Melioidosis is not considered to be transmitted person-to-person via air or respiratory droplets in non-laboratory settings. There have only been a few documented cases of person-to-person transmission; percutaneous inoculation is probably the most frequent route for natural infection. In contrast to other healthcare personnel, laboratory personnel are at risk because some procedures may aerosolize particles and release B. pseudomallei into the air. Laboratory personnel can reduce their risk of exposure by following good laboratory practices1. Laboratory staff who may have been exposed to B. pseudomallei should refer to existing CDC guidance2.
- Consider melioidosis in patients with a compatible illness even if they do not have a travel history to a disease-endemic country.
- Culture of B. pseudomallei from any clinical specimen is considered diagnostic for melioidosis. If melioidosis is suspected, culture blood, urine, throat swab, and, when relevant, respiratory specimens,abscesses, or wound swabs.
- When ordering specimen cultures to diagnose melioidosis, advise the laboratory that cultures may grow B.pseudomallei, and the laboratory personnel should observe appropriate laboratory safety precautions.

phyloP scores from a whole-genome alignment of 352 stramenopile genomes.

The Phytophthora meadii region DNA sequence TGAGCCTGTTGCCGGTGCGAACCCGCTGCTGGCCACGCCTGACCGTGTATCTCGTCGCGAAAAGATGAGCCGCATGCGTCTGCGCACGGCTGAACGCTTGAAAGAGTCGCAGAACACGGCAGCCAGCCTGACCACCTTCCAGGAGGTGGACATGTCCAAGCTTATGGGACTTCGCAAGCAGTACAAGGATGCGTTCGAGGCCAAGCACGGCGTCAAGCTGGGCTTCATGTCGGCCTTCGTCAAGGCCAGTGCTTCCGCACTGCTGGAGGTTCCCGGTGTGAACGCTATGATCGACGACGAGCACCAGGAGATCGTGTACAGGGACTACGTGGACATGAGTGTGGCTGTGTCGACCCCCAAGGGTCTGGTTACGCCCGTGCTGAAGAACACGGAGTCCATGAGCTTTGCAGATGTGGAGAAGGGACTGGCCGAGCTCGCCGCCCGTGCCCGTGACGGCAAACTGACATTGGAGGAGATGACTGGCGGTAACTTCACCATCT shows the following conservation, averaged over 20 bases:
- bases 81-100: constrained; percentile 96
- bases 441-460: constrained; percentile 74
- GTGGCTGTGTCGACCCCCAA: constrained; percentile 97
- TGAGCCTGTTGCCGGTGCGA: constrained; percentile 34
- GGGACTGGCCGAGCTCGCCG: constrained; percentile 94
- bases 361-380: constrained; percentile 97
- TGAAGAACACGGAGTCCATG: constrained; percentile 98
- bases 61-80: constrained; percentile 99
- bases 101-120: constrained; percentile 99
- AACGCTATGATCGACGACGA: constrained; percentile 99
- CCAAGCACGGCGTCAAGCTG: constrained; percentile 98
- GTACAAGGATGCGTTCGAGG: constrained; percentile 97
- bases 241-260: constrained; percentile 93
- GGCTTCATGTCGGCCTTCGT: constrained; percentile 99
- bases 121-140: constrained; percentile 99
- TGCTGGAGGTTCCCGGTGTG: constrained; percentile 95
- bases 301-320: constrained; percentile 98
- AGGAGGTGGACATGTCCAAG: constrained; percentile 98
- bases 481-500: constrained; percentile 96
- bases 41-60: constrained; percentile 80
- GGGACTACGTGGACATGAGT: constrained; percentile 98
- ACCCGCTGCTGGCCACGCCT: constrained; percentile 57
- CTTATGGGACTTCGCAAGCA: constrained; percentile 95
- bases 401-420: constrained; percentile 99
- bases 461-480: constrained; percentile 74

- Treatment of melioidosis consists of IV antibiotics (i.e., ceftazidime or meropenem) for at least two weeks. Depending on the response to therapy, IV treatment may be extended for up to eight weeks. Intravenous treatment is followed by oral trimethoprim-sulfamethoxazole (TMP/SMX) for 3-6 months to prevent relapse. Amoxicillin/clavulanic acid can be used in persons with a contraindication to or who cannot tolerate TMP/SMX3.
- Consider re-evaluating patients with isolates identified on automated systems as Burkholderia spp. (specifically B. cepacia and B. thailandensis), Chromobacterium violaceum, Ochrobactrum anthropi; and, possibly, Pseudomonas spp., Acinetobacter spp., and Aeromonas spp. Laboratory testing involving automated identification algorithms (e.g., MALDI-TOF, 16s, VITEK-2) may misidentify B. pseudomallei as another bacterium. The isolate from the Texas case was initially misidentified as B.thailandensis by MALDI-TOF.
- If B. pseudomallei is identified or an organism is suspicious for B. pseudomallei, contact your local public health department immediately. The health department can facilitate forwarding the isolate for confirmation to the closest reference laboratory and initiate a public health investigation.
For More Information
1Biosafety in Microbiological and Biomedical Laboratories:
– Biosafety in Microbiological and Biomedical Laboratories—6th Edition (cdc.gov)
2Management of laboratory exposures:
– Management of Accidental Laboratory Exposure to Burkholderia pseudomallei and B. mallei – Volume 14, Number 7—July 2008 – Emerging Infectious Diseases journal – CDC
3Treatment of Melioidosis:
– Sullivan RP, Marshall CS, Anstey NM, et al. 2020 Review and revision of the 2015 Darwin melioidosis treatment guideline; paradigm drift not shift. PLOS Neglected Tropical Diseasesexternal icon
– Workshop on Treatment of and Postexposure Prophylaxis for Burkholderia pseudomallei and B. mallei Infection, 2010 – Volume 18, Number 12—December 2012 – Emerging Infectious Diseases journal – CDC
Source of original article: Centers for Disease Control and Prevention (CDC) / Health Alert Network (HAN) (tools.cdc.gov).